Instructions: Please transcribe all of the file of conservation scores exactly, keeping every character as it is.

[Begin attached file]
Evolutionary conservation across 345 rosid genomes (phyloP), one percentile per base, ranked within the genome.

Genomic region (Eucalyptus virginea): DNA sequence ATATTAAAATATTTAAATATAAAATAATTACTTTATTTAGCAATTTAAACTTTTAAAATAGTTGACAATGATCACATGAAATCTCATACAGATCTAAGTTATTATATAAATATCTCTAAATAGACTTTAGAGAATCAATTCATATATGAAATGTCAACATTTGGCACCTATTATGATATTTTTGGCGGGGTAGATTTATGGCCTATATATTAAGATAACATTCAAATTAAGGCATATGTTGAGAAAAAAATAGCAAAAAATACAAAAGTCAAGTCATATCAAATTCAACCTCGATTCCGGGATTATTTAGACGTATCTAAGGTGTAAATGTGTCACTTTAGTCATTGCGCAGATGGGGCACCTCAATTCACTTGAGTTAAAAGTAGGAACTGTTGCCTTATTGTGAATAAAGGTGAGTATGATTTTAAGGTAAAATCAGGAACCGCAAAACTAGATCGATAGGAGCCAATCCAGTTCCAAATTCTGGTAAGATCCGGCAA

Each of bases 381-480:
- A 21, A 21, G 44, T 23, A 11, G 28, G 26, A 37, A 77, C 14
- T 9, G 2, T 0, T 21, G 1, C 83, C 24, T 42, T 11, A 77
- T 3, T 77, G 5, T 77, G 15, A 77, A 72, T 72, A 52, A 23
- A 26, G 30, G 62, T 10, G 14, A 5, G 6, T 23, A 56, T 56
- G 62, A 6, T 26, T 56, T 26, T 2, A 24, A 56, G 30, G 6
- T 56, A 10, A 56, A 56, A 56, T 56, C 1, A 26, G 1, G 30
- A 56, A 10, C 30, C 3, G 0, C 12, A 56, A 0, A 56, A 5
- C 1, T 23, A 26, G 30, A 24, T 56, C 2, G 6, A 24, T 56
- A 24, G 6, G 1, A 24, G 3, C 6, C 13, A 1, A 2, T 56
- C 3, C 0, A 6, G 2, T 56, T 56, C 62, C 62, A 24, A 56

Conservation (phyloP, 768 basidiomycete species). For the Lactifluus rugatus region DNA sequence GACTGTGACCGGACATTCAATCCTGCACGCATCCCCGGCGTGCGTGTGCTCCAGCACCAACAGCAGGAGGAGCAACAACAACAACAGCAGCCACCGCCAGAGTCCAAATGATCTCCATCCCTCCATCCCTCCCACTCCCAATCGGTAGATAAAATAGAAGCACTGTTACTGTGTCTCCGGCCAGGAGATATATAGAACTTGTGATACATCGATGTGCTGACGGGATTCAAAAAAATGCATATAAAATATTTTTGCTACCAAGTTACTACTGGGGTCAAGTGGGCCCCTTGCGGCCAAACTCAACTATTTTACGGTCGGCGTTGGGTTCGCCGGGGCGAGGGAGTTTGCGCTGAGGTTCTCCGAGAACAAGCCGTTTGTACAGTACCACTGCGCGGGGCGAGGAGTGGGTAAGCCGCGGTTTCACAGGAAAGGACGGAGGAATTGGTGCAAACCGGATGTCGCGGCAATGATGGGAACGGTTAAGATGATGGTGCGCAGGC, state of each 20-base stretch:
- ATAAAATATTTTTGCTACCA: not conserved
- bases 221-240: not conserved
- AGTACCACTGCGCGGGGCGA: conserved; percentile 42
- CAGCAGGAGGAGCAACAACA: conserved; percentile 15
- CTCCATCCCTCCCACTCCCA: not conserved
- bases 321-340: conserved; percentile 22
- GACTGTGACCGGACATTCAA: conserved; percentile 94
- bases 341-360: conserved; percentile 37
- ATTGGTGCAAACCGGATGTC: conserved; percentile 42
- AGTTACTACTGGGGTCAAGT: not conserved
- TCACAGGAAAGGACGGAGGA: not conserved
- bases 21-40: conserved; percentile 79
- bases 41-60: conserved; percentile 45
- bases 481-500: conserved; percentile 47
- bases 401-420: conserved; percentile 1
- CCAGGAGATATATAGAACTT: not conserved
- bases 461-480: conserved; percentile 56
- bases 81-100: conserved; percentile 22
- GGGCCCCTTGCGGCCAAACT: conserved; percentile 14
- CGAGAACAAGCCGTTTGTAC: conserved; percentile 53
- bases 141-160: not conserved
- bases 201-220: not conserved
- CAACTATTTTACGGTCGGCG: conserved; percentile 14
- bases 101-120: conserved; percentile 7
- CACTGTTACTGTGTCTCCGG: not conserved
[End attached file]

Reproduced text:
Evolutionary conservation across 345 rosid genomes (phyloP), one percentile per base, ranked within the genome.

Genomic region (Eucalyptus virginea): DNA sequence ATATTAAAATATTTAAATATAAAATAATTACTTTATTTAGCAATTTAAACTTTTAAAATAGTTGACAATGATCACATGAAATCTCATACAGATCTAAGTTATTATATAAATATCTCTAAATAGACTTTAGAGAATCAATTCATATATGAAATGTCAACATTTGGCACCTATTATGATATTTTTGGCGGGGTAGATTTATGGCCTATATATTAAGATAACATTCAAATTAAGGCATATGTTGAGAAAAAAATAGCAAAAAATACAAAAGTCAAGTCATATCAAATTCAACCTCGATTCCGGGATTATTTAGACGTATCTAAGGTGTAAATGTGTCACTTTAGTCATTGCGCAGATGGGGCACCTCAATTCACTTGAGTTAAAAGTAGGAACTGTTGCCTTATTGTGAATAAAGGTGAGTATGATTTTAAGGTAAAATCAGGAACCGCAAAACTAGATCGATAGGAGCCAATCCAGTTCCAAATTCTGGTAAGATCCGGCAA

Each of bases 381-480:
- A 21, A 21, G 44, T 23, A 11, G 28, G 26, A 37, A 77, C 14
- T 9, G 2, T 0, T 21, G 1, C 83, C 24, T 42, T 11, A 77
- T 3, T 77, G 5, T 77, G 15, A 77, A 72, T 72, A 52, A 23
- A 26, G 30, G 62, T 10, G 14, A 5, G 6, T 23, A 56, T 56
- G 62, A 6, T 26, T 56, T 26, T 2, A 24, A 56, G 30, G 6
- T 56, A 10, A 56, A 56, A 56, T 56, C 1, A 26, G 1, G 30
- A 56, A 10, C 30, C 3, G 0, C 12, A 56, A 0, A 56, A 5
- C 1, T 23, A 26, G 30, A 24, T 56, C 2, G 6, A 24, T 56
- A 24, G 6, G 1, A 24, G 3, C 6, C 13, A 1, A 2, T 56
- C 3, C 0, A 6, G 2, T 56, T 56, C 62, C 62, A 24, A 56

Conservation (phyloP, 768 basidiomycete species). For the Lactifluus rugatus region DNA sequence GACTGTGACCGGACATTCAATCCTGCACGCATCCCCGGCGTGCGTGTGCTCCAGCACCAACAGCAGGAGGAGCAACAACAACAACAGCAGCCACCGCCAGAGTCCAAATGATCTCCATCCCTCCATCCCTCCCACTCCCAATCGGTAGATAAAATAGAAGCACTGTTACTGTGTCTCCGGCCAGGAGATATATAGAACTTGTGATACATCGATGTGCTGACGGGATTCAAAAAAATGCATATAAAATATTTTTGCTACCAAGTTACTACTGGGGTCAAGTGGGCCCCTTGCGGCCAAACTCAACTATTTTACGGTCGGCGTTGGGTTCGCCGGGGCGAGGGAGTTTGCGCTGAGGTTCTCCGAGAACAAGCCGTTTGTACAGTACCACTGCGCGGGGCGAGGAGTGGGTAAGCCGCGGTTTCACAGGAAAGGACGGAGGAATTGGTGCAAACCGGATGTCGCGGCAATGATGGGAACGGTTAAGATGATGGTGCGCAGGC, state of each 20-base stretch:
- ATAAAATATTTTTGCTACCA: not conserved
- bases 221-240: not conserved
- AGTACCACTGCGCGGGGCGA: conserved; percentile 42
- CAGCAGGAGGAGCAACAACA: conserved; percentile 15
- CTCCATCCCTCCCACTCCCA: not conserved
- bases 321-340: conserved; percentile 22
- GACTGTGACCGGACATTCAA: conserved; percentile 94
- bases 341-360: conserved; percentile 37
- ATTGGTGCAAACCGGATGTC: conserved; percentile 42
- AGTTACTACTGGGGTCAAGT: not conserved
- TCACAGGAAAGGACGGAGGA: not conserved
- bases 21-40: conserved; percentile 79
- bases 41-60: conserved; percentile 45
- bases 481-500: conserved; percentile 47
- bases 401-420: conserved; percentile 1
- CCAGGAGATATATAGAACTT: not conserved
- bases 461-480: conserved; percentile 56
- bases 81-100: conserved; percentile 22
- GGGCCCCTTGCGGCCAAACT: conserved; percentile 14
- CGAGAACAAGCCGTTTGTAC: conserved; percentile 53
- bases 141-160: not conserved
- bases 201-220: not conserved
- CAACTATTTTACGGTCGGCG: conserved; percentile 14
- bases 101-120: conserved; percentile 7
- CACTGTTACTGTGTCTCCGG: not conserved